Literary Analysis – The Road Not Taken
Shannon Eads Carradine
March 11, 2013
Choices. Each and every one of us makes choices in our everyday life. We may not always make the right choice, but we learn and grow from the wrong ones. That is what life is all about; choices. In Robert Frost’s poem, The Road Not Taken, he reflects on life’s choices. “Two roads diverged in a yellow wood, And sorry I could not travel both/And be one traveler, long I stood” (Clugston, 2010). I am very familiar with this poem; one that I have known since childhood. I did not know it at the time what my great-grandmother was trying to express to me about this poem, but as I aged it became more and more apparent to me; she was trying to teach me about life and making the right choices.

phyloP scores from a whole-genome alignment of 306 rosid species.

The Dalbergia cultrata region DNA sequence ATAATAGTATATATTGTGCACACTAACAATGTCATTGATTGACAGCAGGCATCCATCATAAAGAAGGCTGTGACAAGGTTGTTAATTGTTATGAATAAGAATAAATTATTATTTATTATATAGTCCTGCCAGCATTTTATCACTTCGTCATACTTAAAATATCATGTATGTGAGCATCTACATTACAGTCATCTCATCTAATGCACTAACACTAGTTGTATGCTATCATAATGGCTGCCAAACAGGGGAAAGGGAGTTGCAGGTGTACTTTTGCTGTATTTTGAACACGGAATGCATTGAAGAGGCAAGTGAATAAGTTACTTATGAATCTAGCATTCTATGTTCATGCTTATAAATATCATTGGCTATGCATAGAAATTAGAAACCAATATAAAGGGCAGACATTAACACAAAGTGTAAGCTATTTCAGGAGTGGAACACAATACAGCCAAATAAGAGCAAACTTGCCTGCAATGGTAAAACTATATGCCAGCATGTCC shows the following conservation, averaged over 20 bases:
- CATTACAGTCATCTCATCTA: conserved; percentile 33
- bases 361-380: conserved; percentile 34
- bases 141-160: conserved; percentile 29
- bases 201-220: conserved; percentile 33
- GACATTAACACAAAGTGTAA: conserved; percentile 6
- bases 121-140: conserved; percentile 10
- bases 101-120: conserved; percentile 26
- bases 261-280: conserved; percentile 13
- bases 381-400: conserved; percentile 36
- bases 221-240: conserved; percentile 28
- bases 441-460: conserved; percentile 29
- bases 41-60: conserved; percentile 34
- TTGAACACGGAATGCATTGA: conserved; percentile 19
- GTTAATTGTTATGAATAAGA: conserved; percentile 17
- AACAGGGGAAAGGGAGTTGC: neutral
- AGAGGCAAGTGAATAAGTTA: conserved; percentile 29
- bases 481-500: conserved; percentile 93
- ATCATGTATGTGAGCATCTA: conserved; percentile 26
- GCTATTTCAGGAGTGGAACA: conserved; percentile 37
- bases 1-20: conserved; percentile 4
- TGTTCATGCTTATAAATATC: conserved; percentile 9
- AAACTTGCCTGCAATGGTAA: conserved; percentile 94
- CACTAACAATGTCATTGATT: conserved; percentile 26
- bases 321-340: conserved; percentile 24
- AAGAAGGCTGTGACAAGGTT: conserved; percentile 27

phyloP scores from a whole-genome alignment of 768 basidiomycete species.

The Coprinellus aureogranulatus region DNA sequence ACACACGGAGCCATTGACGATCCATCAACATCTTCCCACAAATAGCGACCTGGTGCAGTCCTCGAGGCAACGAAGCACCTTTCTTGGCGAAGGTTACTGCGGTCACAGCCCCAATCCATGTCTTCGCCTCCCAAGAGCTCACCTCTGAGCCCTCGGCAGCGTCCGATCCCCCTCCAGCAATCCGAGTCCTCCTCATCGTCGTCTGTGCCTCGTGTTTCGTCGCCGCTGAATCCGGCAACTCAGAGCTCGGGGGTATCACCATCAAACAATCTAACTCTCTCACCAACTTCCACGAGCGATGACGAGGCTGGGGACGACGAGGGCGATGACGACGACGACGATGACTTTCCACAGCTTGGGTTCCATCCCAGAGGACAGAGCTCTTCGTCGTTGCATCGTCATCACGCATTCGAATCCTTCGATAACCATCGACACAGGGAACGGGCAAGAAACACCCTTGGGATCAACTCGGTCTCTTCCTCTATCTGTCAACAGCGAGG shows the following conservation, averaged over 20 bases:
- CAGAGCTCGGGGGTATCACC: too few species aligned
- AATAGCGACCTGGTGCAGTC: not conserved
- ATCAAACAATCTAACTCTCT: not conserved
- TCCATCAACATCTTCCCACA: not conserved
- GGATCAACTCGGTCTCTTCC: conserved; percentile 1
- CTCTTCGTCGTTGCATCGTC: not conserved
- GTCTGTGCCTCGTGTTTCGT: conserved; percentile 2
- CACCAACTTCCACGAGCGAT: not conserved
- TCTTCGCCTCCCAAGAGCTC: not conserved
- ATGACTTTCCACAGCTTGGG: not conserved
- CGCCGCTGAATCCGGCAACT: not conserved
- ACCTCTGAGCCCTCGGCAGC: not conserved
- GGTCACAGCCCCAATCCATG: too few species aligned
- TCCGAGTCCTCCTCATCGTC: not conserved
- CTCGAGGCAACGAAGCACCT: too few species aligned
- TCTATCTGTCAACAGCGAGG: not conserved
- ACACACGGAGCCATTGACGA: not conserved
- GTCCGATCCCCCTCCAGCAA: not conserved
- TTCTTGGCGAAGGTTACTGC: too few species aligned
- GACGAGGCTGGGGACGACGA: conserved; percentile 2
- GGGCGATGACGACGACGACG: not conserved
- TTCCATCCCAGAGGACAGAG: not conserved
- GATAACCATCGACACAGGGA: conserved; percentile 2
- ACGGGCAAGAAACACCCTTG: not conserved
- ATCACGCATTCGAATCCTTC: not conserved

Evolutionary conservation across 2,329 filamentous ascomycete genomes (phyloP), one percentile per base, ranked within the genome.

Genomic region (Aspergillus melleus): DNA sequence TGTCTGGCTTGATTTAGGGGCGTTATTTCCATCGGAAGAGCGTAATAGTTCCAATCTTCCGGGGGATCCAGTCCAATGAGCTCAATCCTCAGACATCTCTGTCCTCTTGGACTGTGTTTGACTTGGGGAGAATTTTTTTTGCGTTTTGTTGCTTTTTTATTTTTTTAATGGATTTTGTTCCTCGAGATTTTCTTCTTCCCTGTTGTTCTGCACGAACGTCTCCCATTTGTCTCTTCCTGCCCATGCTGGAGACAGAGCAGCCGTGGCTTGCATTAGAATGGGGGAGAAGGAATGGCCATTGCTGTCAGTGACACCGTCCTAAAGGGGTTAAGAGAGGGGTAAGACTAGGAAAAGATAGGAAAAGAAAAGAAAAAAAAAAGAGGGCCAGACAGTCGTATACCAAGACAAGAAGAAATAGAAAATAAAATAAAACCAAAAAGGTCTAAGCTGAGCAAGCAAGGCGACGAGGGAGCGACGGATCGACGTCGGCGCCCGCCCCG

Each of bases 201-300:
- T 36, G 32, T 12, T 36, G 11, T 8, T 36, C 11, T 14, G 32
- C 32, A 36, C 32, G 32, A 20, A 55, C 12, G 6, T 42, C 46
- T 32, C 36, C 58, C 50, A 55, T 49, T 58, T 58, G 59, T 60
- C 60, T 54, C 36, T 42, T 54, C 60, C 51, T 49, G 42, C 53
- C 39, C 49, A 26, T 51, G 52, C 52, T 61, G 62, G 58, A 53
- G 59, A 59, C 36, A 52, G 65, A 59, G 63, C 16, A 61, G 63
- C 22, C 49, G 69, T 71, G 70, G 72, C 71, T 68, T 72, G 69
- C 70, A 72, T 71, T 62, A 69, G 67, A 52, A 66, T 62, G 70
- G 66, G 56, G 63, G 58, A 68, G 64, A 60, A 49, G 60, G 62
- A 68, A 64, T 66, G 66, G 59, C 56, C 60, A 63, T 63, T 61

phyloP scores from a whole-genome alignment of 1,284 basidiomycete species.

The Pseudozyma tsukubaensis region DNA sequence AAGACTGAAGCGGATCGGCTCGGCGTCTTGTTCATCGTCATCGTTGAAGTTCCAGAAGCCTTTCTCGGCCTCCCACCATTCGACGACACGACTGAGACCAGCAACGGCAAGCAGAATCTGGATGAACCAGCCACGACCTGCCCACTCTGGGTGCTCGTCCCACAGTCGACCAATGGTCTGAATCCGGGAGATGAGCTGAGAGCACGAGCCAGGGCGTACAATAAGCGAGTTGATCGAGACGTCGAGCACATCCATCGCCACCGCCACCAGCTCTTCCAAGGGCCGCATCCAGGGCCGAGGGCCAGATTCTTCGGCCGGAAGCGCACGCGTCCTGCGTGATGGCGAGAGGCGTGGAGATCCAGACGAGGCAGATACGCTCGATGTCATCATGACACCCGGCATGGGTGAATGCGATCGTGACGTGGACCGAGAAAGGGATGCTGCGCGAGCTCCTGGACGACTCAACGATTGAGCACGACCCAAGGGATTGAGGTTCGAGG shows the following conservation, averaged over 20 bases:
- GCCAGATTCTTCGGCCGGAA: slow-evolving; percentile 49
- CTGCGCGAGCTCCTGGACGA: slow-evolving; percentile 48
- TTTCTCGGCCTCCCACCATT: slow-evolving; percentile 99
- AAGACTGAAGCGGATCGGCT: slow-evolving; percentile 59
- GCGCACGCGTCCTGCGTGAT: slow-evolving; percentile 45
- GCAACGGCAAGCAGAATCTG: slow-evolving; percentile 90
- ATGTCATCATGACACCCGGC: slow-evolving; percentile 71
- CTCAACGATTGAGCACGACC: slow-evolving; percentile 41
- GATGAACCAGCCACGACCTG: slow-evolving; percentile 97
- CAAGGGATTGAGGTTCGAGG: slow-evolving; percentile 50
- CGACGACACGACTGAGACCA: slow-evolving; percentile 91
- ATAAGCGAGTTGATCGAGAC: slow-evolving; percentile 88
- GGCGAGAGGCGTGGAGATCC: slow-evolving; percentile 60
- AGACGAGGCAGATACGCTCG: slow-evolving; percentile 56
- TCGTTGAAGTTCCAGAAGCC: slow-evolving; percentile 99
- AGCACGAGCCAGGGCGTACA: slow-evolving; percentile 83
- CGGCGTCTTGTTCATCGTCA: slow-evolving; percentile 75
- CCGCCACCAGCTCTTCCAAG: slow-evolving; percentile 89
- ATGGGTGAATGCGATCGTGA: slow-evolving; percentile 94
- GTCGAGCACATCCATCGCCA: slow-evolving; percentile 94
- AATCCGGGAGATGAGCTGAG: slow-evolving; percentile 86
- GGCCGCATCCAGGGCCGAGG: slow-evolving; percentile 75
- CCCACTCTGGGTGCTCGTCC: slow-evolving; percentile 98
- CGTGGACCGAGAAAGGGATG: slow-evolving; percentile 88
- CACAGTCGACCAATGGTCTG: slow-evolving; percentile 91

The tone of this poem is of ambiguous deliberation; meaning that the speaker (persona) is deep in thought pondering on which path he or she should take and whether or not it is and will be the right path. The tone really sets the mood right from the beginning and flows well until the last stanza when it states: “I shall be telling this with a sigh” (Clugston, 2010). Although the speaker (persona) will be sighing when he or she tells the story of this important life decision, it is not a sigh of regret; it is a sigh of happiness. Although my great-grandmother read this poem to me in my childhood years, I have never actually read the poem myself. I was amazed at how this poem kept me intrigued and wanting to read it. This is very hard for me to do; wanting to read. So, I will say it did its job, so to speak.
Frost starts the poem with: “Two roads diverged in a yellow wood” (Clugston, 2010). The two roads diverged symbolizes there are two different choices or paths; while in a yellow wood symbolizes the aging of the person. With that being said, taking the one less traveled by means that the speaker (persona) chose the best path for him or her at...
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